"If Lexington was a 'cold-bred' horse, Orby is only a half-breed, as Hanover's sire Hindoo is out of a Lexington mare, and Algerine (sire of Margerine) is out of a mare by Boston, sire of Lexington.The Lexington cross shows again in Abd-ed-Kader, sire of Algerine, whose granddam was Alice Carneal, dam of Lexington. It may be 'cold-blood", but there is one thing certain and that is that this 'cold-blood' is to be found in pedigrees of horses which are winning nearly all of the stakes in this country. If this is 'cold-blood', give us more of it..." (Thoroughbred Record 6/8/07)
Orby also won the Irish Derby and the Earl of Sefton's Plate and Balydoyle Plate. Of seven starts he had four wins, two 3rds. At stud he produced another English Derby winner: Grand Parade, plus the great Orb and the great sire The Boss--today he is rated a 'chef-de-race'.
6/15/1907 Dublin : "The Irish sportsmen say they believe that the British turf officials are determined to do everything possible to exclude Richard Croker from the English tracks. Mr. Croker withdrew Orby's entry at Ascot for the Royal Hunt Cup because the handicapper imposed a weight of 127 pounds. Not giving the horse a ghost of a chance to win. The weight is unprecedented for a three-year-old. The action of the officials has caused some irritation here. At the next meeting of the Corporation of Dublin a motion will be discussed to confer the freedom of the city on Mr. Croker."
1907 - Grave and Gay, daughter of Henry of Navarre, residing in England, with a colt by Zinfadel and bred back to John O'Gaunt was sold to Germany, where she established a successful maternal line.
5/1908 Rhodora wins the 1000 Guineas (Croker bred, out of Rhoda B, dam of Orby.)
* Brits Suggest Putting a Hefty Tariff on the Yankee Stock --1908
By this time their own countrymen and visiting bloodstock purchasers were buying up the American stock, and it definitely was hurting the purses of the English and Irish who had had a monopoly on the market until the annoying American stock arrived.
10/29/1908 - London Sportsmen "English and Irish breeders are complaining of the American Invasion, and I do not wonder at it...during the past week we have seen seventy five American yearlings sold for fair price and the cry is--Still they come!...it is not, as a rule, judicious to suggest in the press to the Jockey Club stewards how they should or should not act, but on this subject I venture to submit for consideration that all American yearlings should be charged a much more substantial registration to qualify them to race in England..."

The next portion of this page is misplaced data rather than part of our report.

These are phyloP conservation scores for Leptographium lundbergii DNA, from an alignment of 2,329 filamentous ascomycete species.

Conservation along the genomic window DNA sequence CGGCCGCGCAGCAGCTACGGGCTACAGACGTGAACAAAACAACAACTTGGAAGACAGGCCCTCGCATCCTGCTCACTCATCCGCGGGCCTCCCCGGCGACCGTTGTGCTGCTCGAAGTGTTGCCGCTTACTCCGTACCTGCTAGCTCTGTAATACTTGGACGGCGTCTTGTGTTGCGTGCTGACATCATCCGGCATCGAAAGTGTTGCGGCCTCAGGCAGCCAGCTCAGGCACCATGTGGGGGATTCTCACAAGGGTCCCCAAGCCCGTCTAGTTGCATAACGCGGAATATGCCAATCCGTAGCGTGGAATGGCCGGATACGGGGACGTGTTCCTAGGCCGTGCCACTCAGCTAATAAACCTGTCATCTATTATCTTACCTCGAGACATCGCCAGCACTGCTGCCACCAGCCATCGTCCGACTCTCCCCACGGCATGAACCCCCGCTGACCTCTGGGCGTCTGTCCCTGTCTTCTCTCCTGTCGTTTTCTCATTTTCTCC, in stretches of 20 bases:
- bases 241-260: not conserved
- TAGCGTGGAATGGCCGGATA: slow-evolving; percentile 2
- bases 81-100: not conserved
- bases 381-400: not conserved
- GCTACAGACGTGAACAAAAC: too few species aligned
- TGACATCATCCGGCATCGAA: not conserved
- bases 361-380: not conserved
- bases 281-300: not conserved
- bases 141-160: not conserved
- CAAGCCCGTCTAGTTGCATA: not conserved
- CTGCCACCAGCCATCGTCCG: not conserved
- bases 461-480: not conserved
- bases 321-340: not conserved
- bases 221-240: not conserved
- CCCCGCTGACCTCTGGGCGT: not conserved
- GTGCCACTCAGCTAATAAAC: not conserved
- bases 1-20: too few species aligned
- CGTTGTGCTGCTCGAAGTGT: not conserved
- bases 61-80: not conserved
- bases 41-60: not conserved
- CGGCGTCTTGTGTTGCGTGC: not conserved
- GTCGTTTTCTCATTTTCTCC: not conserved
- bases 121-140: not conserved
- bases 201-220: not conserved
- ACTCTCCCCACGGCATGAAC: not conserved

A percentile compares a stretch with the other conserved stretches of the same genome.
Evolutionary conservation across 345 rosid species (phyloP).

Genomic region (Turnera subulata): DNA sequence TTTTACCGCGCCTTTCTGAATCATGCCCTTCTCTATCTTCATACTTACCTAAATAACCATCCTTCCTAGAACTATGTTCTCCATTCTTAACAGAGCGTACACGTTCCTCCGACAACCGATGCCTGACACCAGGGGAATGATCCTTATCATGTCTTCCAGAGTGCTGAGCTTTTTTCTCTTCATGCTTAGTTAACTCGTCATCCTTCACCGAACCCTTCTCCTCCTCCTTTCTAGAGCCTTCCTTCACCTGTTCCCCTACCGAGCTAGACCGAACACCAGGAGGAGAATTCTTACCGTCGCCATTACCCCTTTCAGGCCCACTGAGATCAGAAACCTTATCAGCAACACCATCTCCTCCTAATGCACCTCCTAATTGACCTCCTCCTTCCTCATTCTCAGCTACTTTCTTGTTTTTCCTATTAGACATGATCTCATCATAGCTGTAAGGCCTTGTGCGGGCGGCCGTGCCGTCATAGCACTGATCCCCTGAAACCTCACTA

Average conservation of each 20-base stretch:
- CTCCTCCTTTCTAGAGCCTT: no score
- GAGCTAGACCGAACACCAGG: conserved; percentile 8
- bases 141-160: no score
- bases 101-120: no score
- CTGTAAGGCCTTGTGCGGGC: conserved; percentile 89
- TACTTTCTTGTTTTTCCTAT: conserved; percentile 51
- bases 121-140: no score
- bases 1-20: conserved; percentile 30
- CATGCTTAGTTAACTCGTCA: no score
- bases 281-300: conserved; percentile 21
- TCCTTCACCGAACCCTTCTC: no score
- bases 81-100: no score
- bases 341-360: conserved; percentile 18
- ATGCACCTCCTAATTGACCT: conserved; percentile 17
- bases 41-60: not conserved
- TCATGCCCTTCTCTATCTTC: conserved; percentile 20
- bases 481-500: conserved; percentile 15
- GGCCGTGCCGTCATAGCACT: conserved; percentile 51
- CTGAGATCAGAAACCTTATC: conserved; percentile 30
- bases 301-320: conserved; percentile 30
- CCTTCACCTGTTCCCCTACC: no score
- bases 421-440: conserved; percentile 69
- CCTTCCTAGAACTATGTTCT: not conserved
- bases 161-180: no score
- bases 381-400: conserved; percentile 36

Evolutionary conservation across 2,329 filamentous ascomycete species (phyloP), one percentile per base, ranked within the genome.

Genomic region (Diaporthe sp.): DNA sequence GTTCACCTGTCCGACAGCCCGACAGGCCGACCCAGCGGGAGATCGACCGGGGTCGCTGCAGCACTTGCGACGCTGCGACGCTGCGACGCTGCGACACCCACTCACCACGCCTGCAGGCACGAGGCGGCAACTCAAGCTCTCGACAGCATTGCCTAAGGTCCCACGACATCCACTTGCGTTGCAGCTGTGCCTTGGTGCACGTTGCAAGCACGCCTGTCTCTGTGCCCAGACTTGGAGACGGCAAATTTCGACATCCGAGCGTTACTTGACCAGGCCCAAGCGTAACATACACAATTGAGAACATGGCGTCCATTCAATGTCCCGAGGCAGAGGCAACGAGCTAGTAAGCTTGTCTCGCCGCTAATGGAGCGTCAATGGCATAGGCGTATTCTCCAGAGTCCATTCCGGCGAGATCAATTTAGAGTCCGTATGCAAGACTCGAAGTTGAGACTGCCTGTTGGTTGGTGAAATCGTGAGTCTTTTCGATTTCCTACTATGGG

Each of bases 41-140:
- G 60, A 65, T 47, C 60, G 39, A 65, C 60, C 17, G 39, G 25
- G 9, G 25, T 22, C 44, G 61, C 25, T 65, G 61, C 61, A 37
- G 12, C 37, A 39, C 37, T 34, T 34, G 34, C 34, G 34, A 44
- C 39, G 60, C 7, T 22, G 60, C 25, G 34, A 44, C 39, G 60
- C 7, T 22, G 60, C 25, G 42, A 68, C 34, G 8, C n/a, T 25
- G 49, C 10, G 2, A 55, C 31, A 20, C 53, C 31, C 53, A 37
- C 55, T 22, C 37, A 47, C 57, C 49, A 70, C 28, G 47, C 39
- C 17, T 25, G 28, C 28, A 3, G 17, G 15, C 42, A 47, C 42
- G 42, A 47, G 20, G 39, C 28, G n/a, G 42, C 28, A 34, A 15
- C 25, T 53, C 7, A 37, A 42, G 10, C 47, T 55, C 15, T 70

1908 - stakes winner Sir Martin shipped to England by John Madden to race, and he won the 1909 Welter Handicap, Challenge Stakes and Durham stakes, in 1910 he won the Coronation Cup and in 1913 he won the Ellesmere Handicap. Sent to stud at Lordship Stud in England in 1914, returned to the USA in 1920
1/11/1908 - In New York a anti-gambling bill was introduced by Senator Agnew, plus Assemblyman Hart had another anti-track gambling bill.
6/1908 - Hart-Agnew bill passes. James Haggin, the biggest breeder in America, responds by selling off his stock to England, France, Argentina and Germany.
[Rubio, owned by Haggin, won the Aintree Grand National at 66 to 1 odds. He has Aerolite RH, a Lexington RH daughter in his dam quadrant--therefore according to the English he is a 'half-bred'.]
1908 - The great daughter of Hamburg, Frizette, bred by James Keene, is sent to France, where she established a maternal dynasty that is still powering the French Thoroughbred today with such greats as Banshee, dam of Durban and Heldifann (full sisters), Durzetta, Frizelle, Frizeur, Frizzle, Undulation and Princess Palatine. She is rated a reine, but clearly is one of the greatest mares of the last century. She established a maternal dynasty in America as well.